the Protestant Episcopal Church in the United States of America.
1786: The proposed American Book of Common Prayer is approved for use on a state-by-state basis.
Samuel Provoost of New York and William White of Philadelphia are
consecrated bishops by the Church of England. Seabury's Scottish
consecration helped motivate Parliament and the Church of England to do
this. Both continue to be rectors. The second General Convention adopts
basically the present Episcopal Church structure. A revised Book of
Common Prayer, prepared by White, is adopted; this version of the Book
of Common Prayer is based on the 1662 Prayer Book with the exception of
the 1764 Scottish Communion Service.
1804: Absalom Jones is ordained the first black priest in the Episcopal Church.
1800s: Bishop Provoost of New York secures for New York a fair share of
inheritance left by Queen Anne (d. 1714). Methodism gains strength in
England and United States.
1817: General Convention authorizes the founding of the General Theological Seminary in New York City.
1823: The Diocese of Virginia establishes a second Episcopal seminary, Virginia Theological Seminary, in Alexandria.
The Diocese of Virginia establishes the first high school in Virginia,
Episcopal High School (adjacent to Virginia Theological Seminary).
The Oxford Movement (Anglo-Catholic) begins in England. In the
following decades, many new Religious Orders (i.e., monastic
communities) were formed.
1861-65: During the American Civil War,
Southern Episcopal dioceses join the Protestant Episcopal Church of the
Confederate States of America, but are welcomed back after war ends.
Other denominations experience long term (100+ years) splits.
1873: Evangelical, "low church"-oriented Reformed Episcopal Church is founded.
1885: The House of Bishops adopts the Chicago Quadrilateral.
1886: General Convention approves the Quadrilateral.
1888: The Lambeth Conference of Anglican bishops adopts the Chicago-Lambeth Quadrilateral.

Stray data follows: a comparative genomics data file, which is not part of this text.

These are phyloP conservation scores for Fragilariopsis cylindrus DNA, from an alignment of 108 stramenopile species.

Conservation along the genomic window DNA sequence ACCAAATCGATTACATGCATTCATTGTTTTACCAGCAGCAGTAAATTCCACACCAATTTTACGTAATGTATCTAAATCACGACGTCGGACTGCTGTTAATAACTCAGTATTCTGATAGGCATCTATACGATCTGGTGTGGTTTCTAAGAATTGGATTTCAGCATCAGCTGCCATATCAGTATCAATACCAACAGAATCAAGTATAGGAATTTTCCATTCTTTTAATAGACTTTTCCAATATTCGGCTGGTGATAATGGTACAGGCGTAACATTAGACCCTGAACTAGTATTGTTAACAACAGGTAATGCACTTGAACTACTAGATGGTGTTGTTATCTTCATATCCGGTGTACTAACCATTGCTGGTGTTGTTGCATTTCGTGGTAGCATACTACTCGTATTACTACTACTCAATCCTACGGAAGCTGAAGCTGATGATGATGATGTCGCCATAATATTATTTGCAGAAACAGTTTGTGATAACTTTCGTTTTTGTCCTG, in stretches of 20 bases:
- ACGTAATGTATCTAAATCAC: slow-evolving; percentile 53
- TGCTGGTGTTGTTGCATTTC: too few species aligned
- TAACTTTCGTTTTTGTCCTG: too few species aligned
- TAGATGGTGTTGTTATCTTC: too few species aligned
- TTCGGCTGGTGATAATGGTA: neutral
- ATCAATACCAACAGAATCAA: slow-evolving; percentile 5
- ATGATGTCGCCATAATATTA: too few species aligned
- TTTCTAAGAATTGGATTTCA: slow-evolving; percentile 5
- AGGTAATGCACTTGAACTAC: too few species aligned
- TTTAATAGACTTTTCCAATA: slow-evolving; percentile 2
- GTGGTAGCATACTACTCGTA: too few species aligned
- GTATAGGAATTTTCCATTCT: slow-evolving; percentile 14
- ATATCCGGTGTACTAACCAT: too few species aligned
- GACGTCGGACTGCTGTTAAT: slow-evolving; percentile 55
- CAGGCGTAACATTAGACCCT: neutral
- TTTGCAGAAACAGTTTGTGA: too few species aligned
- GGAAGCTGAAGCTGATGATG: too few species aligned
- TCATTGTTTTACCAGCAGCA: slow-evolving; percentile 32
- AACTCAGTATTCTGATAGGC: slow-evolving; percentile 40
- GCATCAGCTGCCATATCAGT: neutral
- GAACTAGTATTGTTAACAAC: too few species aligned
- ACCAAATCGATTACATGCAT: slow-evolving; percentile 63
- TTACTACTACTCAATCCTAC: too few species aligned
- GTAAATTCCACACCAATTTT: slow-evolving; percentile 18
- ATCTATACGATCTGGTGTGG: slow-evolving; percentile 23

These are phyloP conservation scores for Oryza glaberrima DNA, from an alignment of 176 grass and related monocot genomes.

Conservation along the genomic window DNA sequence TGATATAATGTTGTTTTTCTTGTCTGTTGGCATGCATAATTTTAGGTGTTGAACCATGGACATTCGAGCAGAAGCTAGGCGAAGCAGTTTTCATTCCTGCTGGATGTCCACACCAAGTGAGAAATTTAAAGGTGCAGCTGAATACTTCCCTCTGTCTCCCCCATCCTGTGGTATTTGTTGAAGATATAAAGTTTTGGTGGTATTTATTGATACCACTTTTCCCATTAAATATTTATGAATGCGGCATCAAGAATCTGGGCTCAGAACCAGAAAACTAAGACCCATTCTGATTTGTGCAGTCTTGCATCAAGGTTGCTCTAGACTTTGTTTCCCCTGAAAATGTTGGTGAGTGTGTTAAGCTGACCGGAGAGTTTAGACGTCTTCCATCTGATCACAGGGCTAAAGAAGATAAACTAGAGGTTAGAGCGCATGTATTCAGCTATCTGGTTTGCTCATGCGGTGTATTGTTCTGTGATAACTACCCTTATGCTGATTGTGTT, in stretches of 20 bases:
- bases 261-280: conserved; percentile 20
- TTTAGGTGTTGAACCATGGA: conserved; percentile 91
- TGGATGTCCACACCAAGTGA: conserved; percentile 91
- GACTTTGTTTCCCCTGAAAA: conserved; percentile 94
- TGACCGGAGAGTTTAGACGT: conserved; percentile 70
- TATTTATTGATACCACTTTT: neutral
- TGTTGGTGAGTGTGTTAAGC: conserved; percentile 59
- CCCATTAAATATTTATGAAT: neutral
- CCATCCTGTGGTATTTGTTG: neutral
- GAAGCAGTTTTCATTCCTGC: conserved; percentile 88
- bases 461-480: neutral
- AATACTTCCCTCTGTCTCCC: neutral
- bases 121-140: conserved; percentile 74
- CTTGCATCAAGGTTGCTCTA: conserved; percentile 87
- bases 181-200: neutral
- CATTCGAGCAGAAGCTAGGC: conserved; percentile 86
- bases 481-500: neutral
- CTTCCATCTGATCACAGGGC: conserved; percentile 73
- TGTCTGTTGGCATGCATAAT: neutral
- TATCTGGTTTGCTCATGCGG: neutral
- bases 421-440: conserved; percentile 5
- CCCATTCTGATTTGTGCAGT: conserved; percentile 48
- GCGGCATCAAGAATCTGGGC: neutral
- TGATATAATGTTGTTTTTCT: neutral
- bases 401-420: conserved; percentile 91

1892: Minor revisions made to the Book of Common Prayer.
The National Council (now the Executive Council) is established by
General Convention. The Office of the Presiding Bishop is established to
oversee national church programs.
1928: The revised Book of
Common Prayer includes language updates and a new translation of Psalms.
"Love, honor, and obey" is dropped from the bride's vows in the service
of Holy Matrimony.
1940: A new Hymnal is approved.
1944: Henry St. George Tucker becomes the Episcopal Church's first full-time Presiding Bishop.
John Hines of Texas is elected Presiding Bishop. Strong social justice
commitments elicit negative reaction from conservatives.
1970: The first authorized women members join the House of Deputies.
1973: John Allin of Mississippi is elected Presiding Bishop for 12-year term.
1974: The first eleven women are ordained to priesthood in an “irregular” service in Philadelphia.
General Convention approves the ordination of women, and "regularizes"
1974-75 ordinations. First reading on new Prayer Book.
1979: Second reading approves new (present) Book of Common Prayer.
1982: A new Hymnal is approved.
1985: Edmond Browning of Hawaii is elected Presiding Bishop for a 12-year term.
1989: Barbara Harris is consecrated the first woman bishop in the Anglican Communion.
1995: $2.2-million embezzlement by the church's treasurer, Ellen Cooke, is uncovered. She is subsequently imprisoned.
1997: Frank Griswold of Chicago is elected Presiding Bishop for a 9-year term.
General Convention approves "Called to Common Mission," a revised
version of the Lutheran Concordat, establishing full communion between
the Evangelical Lutheran Church in America and the Episcopal
Church, effective January 1, 2001.
2003: General Convention
approves the Diocese of New Hampshire's election of the Rev. Canon Gene
2006: Katharine Jefferts Schori of Nevada is
elected the 26th Presiding Bishop of the Episcopal Church for a 9-year
term. She is the first and only woman to be a church wide leader in the
2011: The Episcopal Church
inaugurates a full-communion relationship with the Northern and Southern
provinces of the Moravian Church in North America.